Now we can meet his challenge of. community of knowledge, but a caution is needed. The very media, founded on communications and automata, especially television, can communicate illusion as well as reality, and that is all right as long as we know the difference. The media give that message and that is why we beseech you in your careers to bring out patiently and mindfully the organization and communication of knowledge, as is now possible by waves and signals, by digits and logic and electromagnetic memory, as well as by the underlying thought and words. For the ways you will deal with knowledge will expand the realms of thought, just as the visions of Archimedes in the bathtub, and Newton in the apple orchard, Darwin in reading “Malthus,” and Kekule on the London bus, changed the course of human progress. For these machines and networks that we are speaking of, these computers and telecommunications, deal with extensions of the mind and senses. Their physical forms are exciting enough. In the Bell System's laboratories we are passing words and images through hair-thin fibers of glass a thousand times clearer than glass has ever been made before in the millennia of its use. These parts of human knowledge, words and images, can be expressed and processed in communications and computers with the picosecond pulses of the laser, itself discovered by my colleagues less than a decade and a half ago, at a digital speed of a million million times a second. In contrast, we have long found that the fastest. information processing through the human beings' action system, including perception and cognition, seems be forty bits a second. The marvelous components and circuitry of even today's computers and communications systems are far far beyond what we started with, in the relays and vacuum tubes of forty years ago. Medium scale integrated circuits at the beginning of this decade put a few thousands of components on chips of silicon, which were themselves thousands of times smaller than the most efficient vacuum tube. By next year we believe this large-scale integration will have produced 10,000 or more components per chip in an actual digital machine. We now can have pulses of 8 nanoseconds or 8 X 10-9 seconds, and in a nanosecond light itself will travel only 30 centimeters in a vacuum, so these computers must be compact. In another decade we may be down, at present rate of progress, to half a nanosecond for a pulse, which is a time in which light would travel less than 12 centimeters. Before then we shall be making wires by electron beam tracings on a sensitive surface, which are about 5,000 angstroms (500 nanometers) in width. Similarly, in memory storage we can work with hundreds of millions of bits in a unit.

And what does all this mean for extending the mind in handling knowledge? Well, presently we use about 8 bits per character (letter, numeral or other symbol) for storage or processing, so a million characters per second is an easy thing to manage—a few hundred thousand words.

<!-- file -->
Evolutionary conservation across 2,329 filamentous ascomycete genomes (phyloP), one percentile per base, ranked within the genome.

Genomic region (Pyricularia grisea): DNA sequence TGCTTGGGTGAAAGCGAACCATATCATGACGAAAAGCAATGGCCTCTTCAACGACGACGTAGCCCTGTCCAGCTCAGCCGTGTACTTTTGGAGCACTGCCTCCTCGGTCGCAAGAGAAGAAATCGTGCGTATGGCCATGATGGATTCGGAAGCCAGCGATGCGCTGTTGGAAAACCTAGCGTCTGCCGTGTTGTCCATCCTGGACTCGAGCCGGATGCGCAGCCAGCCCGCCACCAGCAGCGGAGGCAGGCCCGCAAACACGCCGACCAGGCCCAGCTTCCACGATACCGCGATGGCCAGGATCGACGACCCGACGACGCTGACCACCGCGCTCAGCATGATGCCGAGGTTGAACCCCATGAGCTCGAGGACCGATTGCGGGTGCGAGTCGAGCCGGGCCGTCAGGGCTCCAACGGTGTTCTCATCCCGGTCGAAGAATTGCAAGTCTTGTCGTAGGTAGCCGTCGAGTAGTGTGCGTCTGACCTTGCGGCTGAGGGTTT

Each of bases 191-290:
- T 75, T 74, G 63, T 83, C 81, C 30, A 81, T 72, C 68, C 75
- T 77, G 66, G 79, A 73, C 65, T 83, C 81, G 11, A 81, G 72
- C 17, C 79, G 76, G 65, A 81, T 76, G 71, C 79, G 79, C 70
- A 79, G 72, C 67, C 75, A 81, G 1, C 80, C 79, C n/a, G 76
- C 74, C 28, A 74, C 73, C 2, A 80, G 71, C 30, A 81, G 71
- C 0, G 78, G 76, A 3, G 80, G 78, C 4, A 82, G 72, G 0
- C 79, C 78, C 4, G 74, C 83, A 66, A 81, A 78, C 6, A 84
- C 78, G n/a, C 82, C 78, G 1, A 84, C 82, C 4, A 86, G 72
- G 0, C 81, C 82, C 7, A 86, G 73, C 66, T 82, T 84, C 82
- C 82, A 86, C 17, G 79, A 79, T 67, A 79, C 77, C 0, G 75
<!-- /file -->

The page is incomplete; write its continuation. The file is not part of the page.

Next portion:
And Shannon's Information Theory says, as Lesk is finding to be true, that English text really requires more like one to two bits per character, with business records perhaps needing two to three, so even these fabulous quantities of knowledge processing and communication are not limits. In our current work in the National Commission for Libraries and Information Science, and in the National Library of Medicine, and in university programs supported by the Council for Library Resources, and the Andrew W. Mellon Foundation (in the Ohio College Library system and the Southern. network just being formed (SOLINET)), we are already advancing the indexing and retrieval of recorded knowledge based on those principles. Truly we are at the threshold of an era of entropy machines—offering ways to reduce the confusion and disorder of social and economic events, and above all to verify and to systematize the knowledge necessary to meet the expectations of our civilization.

These massive data handling and organizing capabilities can give us insight not only into atoms, the living cell, crystals and climates. They can, through new statistics such as multidimensional scaling, reveal the behavior of people and of societies.

So by this path we can advance again in reality, far past illusion, as the pioneers of science and technology have done before. By this path we can go to knowledge that now may seem as distant and unreal as any dream, but which can be brought to reality through the same plodding, hard-headed, careful work that has given the present knowledge base for science and engineering. Thus we must heed, along with all our present reality, what Emily Dickinson wrote a century ago:

“Much Madness is divinest Sense—

To a discerning Eye—

Much Sense—the starkest Madness—

‘Tis the Majority

In This, as All, prevail—

Assent—and you are sane—

Demur—you’re straightway dangerous—

And handled with a Chain—“